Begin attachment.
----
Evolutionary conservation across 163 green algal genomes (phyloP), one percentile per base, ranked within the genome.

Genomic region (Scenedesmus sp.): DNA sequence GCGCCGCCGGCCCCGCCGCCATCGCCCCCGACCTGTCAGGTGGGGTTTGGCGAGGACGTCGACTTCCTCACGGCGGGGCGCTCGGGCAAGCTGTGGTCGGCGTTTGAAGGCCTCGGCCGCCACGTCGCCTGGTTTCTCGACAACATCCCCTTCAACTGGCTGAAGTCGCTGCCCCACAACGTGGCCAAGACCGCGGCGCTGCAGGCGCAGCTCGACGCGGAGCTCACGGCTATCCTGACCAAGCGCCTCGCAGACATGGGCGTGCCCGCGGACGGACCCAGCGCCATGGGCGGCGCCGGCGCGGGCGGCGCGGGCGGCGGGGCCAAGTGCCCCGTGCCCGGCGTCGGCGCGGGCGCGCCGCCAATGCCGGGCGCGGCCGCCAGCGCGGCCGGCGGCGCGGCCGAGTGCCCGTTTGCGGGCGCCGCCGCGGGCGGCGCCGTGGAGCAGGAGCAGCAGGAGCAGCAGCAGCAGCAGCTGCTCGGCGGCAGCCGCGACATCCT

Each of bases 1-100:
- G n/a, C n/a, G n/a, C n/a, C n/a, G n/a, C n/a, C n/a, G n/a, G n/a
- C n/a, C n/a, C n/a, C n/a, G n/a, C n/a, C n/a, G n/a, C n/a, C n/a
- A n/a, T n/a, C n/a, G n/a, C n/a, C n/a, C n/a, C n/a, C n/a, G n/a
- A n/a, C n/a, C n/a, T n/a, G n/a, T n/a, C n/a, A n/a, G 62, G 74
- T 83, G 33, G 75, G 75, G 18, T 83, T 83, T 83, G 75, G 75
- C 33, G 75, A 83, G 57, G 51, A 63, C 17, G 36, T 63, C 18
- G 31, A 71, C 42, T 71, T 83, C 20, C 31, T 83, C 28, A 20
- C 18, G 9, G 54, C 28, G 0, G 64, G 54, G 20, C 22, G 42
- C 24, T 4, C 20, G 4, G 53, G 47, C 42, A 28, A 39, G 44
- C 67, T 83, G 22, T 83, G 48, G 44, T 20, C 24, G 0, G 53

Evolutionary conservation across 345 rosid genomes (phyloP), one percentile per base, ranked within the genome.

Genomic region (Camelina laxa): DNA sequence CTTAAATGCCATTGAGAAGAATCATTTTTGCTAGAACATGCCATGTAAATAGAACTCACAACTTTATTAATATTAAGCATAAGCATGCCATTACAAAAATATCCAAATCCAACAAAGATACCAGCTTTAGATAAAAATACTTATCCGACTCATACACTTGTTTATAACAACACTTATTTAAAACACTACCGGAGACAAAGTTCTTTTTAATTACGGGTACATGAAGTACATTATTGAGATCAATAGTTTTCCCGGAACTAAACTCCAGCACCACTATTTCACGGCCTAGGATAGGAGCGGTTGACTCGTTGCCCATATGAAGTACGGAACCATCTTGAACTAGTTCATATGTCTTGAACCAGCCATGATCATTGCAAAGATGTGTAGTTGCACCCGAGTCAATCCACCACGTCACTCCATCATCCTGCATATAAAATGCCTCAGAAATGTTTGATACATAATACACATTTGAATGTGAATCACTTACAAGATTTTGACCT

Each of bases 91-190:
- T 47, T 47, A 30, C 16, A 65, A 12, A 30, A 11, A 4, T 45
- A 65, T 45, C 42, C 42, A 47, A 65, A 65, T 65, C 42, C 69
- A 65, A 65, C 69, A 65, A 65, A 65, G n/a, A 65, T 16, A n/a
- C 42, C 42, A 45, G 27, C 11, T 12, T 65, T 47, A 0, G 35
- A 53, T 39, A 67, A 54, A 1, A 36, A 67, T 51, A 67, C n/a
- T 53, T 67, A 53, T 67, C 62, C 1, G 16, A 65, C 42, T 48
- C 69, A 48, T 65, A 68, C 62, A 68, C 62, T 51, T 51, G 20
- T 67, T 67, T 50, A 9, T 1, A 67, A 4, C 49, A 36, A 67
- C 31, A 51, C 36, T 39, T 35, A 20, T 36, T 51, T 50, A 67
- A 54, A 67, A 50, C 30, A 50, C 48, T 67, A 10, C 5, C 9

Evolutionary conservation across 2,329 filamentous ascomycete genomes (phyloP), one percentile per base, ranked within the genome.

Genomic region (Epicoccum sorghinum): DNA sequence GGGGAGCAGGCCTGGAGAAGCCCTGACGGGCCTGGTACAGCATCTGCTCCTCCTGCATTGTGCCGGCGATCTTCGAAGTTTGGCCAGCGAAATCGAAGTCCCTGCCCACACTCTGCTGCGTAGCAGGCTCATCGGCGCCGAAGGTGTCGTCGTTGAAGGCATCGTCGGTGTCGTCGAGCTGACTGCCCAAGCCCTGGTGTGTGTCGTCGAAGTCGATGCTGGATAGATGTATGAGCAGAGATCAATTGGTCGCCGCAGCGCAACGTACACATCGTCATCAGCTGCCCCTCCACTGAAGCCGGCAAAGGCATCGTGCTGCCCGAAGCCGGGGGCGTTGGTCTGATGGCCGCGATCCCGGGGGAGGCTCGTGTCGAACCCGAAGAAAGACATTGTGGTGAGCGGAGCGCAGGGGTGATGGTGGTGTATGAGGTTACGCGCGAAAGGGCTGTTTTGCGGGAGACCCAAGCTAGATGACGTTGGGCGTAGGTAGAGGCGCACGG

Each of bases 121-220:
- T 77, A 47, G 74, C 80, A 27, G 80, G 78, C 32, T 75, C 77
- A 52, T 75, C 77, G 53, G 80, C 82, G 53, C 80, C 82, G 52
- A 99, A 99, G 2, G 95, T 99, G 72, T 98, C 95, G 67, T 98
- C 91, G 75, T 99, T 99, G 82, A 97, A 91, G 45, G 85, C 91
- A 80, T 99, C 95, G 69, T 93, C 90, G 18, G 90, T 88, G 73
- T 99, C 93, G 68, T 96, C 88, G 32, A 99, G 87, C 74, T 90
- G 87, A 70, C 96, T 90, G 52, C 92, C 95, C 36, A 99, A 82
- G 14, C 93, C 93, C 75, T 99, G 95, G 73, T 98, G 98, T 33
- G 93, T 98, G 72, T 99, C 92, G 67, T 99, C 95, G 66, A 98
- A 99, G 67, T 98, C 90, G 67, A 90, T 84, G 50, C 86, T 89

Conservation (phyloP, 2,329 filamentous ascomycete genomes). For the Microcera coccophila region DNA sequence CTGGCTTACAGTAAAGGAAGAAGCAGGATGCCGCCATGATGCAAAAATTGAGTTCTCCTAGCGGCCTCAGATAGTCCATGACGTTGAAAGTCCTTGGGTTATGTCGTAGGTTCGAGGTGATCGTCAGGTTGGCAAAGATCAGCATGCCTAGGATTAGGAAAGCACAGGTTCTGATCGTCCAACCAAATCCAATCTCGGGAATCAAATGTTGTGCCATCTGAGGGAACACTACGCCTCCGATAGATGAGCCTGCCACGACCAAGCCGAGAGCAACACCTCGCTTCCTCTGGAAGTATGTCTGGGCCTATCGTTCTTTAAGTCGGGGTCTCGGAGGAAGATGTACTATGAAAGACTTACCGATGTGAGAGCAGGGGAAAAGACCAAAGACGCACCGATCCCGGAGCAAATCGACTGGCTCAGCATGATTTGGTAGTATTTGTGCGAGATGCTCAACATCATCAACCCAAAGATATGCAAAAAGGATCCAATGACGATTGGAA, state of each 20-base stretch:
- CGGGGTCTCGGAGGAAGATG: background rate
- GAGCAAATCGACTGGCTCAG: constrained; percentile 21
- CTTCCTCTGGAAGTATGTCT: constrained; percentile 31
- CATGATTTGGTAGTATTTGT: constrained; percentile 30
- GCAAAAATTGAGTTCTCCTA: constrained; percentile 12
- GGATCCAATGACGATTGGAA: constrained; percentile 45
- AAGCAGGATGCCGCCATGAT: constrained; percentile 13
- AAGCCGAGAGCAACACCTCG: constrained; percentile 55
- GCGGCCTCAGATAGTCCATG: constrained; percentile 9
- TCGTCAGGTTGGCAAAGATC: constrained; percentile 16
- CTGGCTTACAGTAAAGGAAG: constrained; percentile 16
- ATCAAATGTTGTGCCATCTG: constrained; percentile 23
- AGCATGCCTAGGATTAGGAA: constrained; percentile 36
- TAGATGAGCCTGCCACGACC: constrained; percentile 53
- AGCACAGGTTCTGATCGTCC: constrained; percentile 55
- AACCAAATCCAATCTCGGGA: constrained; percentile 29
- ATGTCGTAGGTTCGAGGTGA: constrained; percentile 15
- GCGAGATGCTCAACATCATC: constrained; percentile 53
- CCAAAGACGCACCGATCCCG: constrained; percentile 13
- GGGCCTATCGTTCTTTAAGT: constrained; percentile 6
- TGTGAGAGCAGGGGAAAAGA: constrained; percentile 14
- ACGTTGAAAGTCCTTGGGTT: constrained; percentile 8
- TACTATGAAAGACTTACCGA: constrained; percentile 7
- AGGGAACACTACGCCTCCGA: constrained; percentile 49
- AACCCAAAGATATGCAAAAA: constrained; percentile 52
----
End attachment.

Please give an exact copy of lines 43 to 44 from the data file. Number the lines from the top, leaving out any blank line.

- CTTCCTCTGGAAGTATGTCT: constrained; percentile 31
- CATGATTTGGTAGTATTTGT: constrained; percentile 30